|by Peter Ganong and|
Pascal Noel, Meyer Fellows
This finding is significant because the design of mortgage modification programs was a key question facing policymakers attempting to help struggling households during the Great Recession. Policymakers faced a choice between debt reductions that focused on borrower liquidity by temporarily reducing mortgage payments or debt reductions that focused on borrower solvency by permanently forgiving mortgage debt.
This normative policy debate hinged on fundamental economic questions about the effect of long-term debt obligations on borrowers' default and consumption decisions. While a large academic literature has examined the effect debt reductions that mix both short and long-term payment reductions, little is known about the specific effects of long-term debt obligations.
To help fill this gap, we compared underwater borrowers who received two types of modifications in the federal government's Home Affordable Modification Program (HAMP). Both modification types resulted in identical payment reductions for the first five years. However, one group also received $70,000 in mortgage principal reduction, which translated into increased home equity and substantial long-term payment relief. By comparing borrowers in each of these modification types, we were able to isolate the effects of long-run debt levels holding fixed short-run payments. An important feature of the policy we studied was that borrowers remained underwater even after substantial debt forgiveness.
To compare these borrowers, we built two new datasets with information on borrower outcomes and HAMP participation. Our first dataset matched administrative data on HAMP participants to monthly consumer credit bureau records from Transunion. Our second dataset used de-identified data assembled by the JPMorgan Chase Institute (JPMCI) that included mortgage, credit card, and checking account information for borrowers who received HAMP modification from Chase.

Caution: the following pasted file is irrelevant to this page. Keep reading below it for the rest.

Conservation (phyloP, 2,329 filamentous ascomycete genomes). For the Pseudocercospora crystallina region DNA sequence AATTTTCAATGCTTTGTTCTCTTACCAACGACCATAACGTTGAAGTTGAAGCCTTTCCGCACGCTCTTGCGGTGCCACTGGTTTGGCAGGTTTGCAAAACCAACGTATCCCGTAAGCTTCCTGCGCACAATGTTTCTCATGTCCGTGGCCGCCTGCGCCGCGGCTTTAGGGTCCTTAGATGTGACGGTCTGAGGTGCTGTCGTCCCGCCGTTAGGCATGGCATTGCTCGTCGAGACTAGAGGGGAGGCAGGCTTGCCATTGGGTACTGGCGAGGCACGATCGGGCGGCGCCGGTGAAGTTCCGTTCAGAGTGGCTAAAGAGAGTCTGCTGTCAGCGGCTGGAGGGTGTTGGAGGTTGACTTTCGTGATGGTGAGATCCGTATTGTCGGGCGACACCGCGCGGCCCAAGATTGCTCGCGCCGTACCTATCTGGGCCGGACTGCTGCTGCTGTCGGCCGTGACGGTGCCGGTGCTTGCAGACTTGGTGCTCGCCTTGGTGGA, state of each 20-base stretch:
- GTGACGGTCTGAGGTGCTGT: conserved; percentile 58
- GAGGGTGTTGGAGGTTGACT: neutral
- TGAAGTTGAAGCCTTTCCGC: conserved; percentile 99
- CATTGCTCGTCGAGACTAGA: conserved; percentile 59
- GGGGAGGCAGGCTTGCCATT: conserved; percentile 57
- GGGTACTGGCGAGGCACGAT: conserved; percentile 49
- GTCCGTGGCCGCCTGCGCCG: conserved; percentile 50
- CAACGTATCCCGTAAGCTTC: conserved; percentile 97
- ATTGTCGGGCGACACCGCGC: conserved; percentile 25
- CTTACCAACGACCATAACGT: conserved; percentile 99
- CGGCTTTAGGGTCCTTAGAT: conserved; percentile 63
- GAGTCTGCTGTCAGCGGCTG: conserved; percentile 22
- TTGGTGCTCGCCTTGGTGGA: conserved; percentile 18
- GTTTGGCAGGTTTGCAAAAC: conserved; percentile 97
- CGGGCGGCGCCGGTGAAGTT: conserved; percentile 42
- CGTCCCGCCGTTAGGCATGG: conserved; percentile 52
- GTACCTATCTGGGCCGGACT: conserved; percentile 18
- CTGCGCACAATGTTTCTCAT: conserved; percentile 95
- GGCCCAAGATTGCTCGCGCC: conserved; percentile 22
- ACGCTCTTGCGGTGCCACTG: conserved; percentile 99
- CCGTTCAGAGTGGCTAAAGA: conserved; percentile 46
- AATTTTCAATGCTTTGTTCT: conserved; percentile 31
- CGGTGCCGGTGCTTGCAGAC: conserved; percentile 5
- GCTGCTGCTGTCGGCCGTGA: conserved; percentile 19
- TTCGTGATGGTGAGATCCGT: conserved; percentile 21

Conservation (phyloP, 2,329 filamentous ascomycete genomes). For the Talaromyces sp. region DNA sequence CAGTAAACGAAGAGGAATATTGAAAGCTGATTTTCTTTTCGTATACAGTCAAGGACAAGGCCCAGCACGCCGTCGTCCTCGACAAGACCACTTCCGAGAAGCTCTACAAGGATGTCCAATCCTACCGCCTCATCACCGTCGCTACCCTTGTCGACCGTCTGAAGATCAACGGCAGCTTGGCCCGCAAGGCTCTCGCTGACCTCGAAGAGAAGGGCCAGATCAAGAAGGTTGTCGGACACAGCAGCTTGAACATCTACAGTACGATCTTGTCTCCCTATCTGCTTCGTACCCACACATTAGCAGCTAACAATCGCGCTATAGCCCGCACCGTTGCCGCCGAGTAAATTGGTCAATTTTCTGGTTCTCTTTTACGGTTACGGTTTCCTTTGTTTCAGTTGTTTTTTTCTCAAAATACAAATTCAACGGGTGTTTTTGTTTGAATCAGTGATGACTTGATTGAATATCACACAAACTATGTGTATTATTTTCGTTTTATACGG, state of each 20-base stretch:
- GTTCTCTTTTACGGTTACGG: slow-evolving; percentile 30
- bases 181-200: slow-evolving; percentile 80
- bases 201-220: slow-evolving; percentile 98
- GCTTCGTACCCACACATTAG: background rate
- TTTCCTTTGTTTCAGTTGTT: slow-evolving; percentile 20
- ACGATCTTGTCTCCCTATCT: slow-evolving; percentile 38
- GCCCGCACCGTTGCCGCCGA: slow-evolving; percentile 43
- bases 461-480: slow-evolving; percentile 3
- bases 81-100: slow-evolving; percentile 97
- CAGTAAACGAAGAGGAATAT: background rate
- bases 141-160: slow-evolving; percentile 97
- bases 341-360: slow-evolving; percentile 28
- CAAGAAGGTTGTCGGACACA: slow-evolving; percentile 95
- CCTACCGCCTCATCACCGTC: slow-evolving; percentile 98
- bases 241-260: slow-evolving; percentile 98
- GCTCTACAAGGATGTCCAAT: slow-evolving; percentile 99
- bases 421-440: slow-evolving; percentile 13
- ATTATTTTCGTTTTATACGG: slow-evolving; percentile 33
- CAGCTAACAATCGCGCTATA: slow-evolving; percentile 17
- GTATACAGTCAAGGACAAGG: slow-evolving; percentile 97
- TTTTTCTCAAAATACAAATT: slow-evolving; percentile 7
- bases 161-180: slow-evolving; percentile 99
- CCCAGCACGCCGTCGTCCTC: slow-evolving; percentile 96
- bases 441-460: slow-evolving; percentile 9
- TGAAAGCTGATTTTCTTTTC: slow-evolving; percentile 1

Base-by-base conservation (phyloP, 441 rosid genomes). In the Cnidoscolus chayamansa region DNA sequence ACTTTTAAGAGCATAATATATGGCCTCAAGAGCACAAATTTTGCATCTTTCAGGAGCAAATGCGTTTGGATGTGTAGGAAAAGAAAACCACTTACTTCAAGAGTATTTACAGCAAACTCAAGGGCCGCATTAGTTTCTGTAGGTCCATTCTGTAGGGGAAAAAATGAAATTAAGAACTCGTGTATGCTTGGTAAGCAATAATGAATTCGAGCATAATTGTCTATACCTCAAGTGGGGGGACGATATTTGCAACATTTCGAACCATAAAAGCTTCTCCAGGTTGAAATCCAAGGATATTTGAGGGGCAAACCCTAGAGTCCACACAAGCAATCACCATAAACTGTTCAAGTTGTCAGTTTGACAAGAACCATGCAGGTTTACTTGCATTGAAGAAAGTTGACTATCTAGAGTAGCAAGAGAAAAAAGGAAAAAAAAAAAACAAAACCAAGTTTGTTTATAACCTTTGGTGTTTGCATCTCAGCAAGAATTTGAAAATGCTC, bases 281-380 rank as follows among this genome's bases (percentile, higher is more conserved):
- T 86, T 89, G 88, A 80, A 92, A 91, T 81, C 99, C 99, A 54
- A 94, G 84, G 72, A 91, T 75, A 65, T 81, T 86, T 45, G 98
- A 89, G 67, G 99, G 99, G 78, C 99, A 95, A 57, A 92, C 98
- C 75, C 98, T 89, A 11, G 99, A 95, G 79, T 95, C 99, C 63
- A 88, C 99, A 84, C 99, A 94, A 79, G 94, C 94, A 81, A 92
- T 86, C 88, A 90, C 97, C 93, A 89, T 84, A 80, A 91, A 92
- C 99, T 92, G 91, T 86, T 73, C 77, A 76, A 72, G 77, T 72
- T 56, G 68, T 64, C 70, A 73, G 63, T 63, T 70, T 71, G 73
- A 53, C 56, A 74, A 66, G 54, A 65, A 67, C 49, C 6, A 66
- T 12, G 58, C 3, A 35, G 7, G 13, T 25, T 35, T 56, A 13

Using an empirical strategy called a regression discontinuity design, we found that principal reduction has no effect on default. The analysis exploited a cutoff rule in a model used by mortgage servicers to assign borrowers between the two modification types. While borrowers just above the cutoff were 41 percentage points more likely to receive principal reduction than those just below the cutoff, default rates were smooth at the cutoff, which indicates that principal reduction had little effect on default (Figures 1 and 2). We also estimated that even at the upper bound of our confidence interval, the government spent $800,000 per avoided foreclosure. This is over an order of magnitude greater than estimates of the social cost of foreclosures.
In the second part of our empirical analysis, we examined the effect of principal reduction on consumption by comparing the monthly spending of the two groups of borrowers over time. We showed that these two groups of borrowers were similar before modification on a broad range of observable characteristics, and that their credit card and auto spending measures were trending similarly in the months before modification. This means that the payment reduction group could be used as a valid counterfactual control group for the principal reduction group.
We found that $70,000 in principal reduction had no significant impact on underwater borrowers' credit card or auto expenditure (Figure 3). Although the spending of both groups stabilized after modification (consistent with the idea that short-term payment reductions helped borrowers), the group that received the additional principal forgiveness showed no differential effect. Rather, we estimated for each $1 of principal reduction received by borrowers, their total spending increased by only 0.2 cents. This is an order of magnitude smaller than the consumption response for average homeowners examined in prior studies, which typically have found spending increases between 4 and 9 cents per $1 of wealth increase.
The inability of underwater borrowers to borrow against the housing wealth gains from principal reduction may explain why they were far less sensitive to housing wealth changes than borrowers in other economic conditions. Typically, housing wealth gains expand borrowers' credit access--in fact, prior research has found that equity withdrawal through increased borrowing may account for the entire effect of housing wealth on spending between 2002 and 2006. But if homeowners need positive home equity in order to borrow against their house, then principal reduction that still leaves borrowers underwater or nearly underwater will fail to free up collateral that can be used to finance new consumption. This limitation helps explain why policies to lower current mortgage payments were more effective than principal reductions at increasing consumer spending during the Great Recession.